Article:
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A. On the force vs. acceleration graph at right:
1. What do the three different lines represent? 2. How is the slope of a line related to the object that produced that
line? 3. What is the interpretation of the slope of each line? 4. What does it mean for all the lines to go through the origin? What would it mean if someone had
drawn a line that started on a non-zero value on the horizontal axis? II. Pushed book
Using your hand to exert a horizontal force, you push a physics textbook across the floor at a steady pace.
The frictional force exerted by the floor on the book opposes its motion. Is the “push” force exerted by
your hand greater than, less than, or equal to that frictional force?
A. What’s an incorrect, but reasonable, answer that someone like your (perhaps hypothetical) roommate,
a humanities major, might give? Explain what that person might be thinking and why it would be
reasonable even though incorrect. © University of Maryland Physics Education Research Group, Fall 2006. HW4-1 101115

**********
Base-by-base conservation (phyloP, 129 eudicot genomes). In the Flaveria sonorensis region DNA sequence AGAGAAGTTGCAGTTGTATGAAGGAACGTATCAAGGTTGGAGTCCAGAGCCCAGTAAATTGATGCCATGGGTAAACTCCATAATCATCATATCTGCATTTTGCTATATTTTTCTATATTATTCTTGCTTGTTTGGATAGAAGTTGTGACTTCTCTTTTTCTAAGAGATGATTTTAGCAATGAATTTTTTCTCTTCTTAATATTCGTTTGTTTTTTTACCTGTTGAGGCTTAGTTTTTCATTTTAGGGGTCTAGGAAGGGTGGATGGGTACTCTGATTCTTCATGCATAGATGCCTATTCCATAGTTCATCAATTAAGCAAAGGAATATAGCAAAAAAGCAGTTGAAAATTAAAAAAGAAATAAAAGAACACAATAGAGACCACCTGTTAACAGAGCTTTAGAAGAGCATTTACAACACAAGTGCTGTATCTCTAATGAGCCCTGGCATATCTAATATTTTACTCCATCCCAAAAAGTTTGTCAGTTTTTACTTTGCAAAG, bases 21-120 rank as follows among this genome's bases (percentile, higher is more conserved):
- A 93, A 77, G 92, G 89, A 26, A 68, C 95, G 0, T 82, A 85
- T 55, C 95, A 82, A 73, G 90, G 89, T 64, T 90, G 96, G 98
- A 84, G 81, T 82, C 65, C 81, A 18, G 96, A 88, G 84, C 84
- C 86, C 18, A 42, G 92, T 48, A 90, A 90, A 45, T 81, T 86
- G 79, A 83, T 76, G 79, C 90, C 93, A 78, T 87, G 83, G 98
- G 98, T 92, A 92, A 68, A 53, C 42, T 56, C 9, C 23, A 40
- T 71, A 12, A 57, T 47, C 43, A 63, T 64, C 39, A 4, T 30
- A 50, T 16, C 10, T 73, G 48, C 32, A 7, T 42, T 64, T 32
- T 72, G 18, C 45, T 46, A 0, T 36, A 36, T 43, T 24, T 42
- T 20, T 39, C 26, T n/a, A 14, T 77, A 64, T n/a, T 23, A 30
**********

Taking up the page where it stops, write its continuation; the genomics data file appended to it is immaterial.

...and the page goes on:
B. Now you answer the question, and explain your reasoning. C. Is there a way to reconcile the reasonable-but-incorrect idea underlying your roommate’s reasoning
with your own reasoning in this case? Or would you just have to tell the roommate to accept your
reasoning because experiments support it? (Hint: How could your roommate refine his or her
intuition to be consistent with your reasoning?) D. In almost every tutorial and homework that you’ve done (including the question above!), we’ve had
you spend a lot of time thinking about mistaken reasoning—your own mistakes and even other
people’s mistakes. What do you see as the point, if any, of focusing on mistakes? (We’ve asked this
before, but not on an assignment you handed in., and we want to see what you think.) Please be
honest; write what you think, not what your professor thinks. You’ll get full credit for completing
this part-D sincerely, no matter what you say. © University of Maryland Physics Education Research Group, Fall 2006. HW4-2 ...
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